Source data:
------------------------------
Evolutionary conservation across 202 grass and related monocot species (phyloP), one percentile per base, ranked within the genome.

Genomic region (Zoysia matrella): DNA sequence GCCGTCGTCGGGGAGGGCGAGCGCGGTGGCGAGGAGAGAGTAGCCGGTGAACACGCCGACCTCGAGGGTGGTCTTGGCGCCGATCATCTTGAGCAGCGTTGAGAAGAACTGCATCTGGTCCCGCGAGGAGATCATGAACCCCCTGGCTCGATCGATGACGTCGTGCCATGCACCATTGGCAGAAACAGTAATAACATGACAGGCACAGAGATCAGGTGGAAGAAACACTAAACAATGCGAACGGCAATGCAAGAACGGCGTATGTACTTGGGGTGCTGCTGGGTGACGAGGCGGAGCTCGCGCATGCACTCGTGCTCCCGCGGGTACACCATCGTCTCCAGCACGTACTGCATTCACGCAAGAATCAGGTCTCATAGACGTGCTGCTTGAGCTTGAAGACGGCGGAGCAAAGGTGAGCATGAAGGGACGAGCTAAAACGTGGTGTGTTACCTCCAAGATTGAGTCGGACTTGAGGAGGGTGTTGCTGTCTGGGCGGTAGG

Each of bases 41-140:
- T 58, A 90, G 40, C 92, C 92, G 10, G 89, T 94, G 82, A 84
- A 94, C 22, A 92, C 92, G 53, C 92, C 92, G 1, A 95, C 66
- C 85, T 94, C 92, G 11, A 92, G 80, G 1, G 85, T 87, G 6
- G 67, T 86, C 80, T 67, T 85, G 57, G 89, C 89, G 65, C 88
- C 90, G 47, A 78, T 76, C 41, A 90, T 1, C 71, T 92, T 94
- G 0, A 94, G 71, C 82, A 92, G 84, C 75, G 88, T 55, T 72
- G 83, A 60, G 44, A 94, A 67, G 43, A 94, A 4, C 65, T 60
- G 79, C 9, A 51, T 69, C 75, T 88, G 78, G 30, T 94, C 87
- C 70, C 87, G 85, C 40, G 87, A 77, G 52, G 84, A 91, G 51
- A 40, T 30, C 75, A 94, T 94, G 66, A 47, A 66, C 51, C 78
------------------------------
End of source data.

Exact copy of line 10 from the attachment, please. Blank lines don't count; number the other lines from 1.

- G 83, A 60, G 44, A 94, A 67, G 43, A 94, A 4, C 65, T 60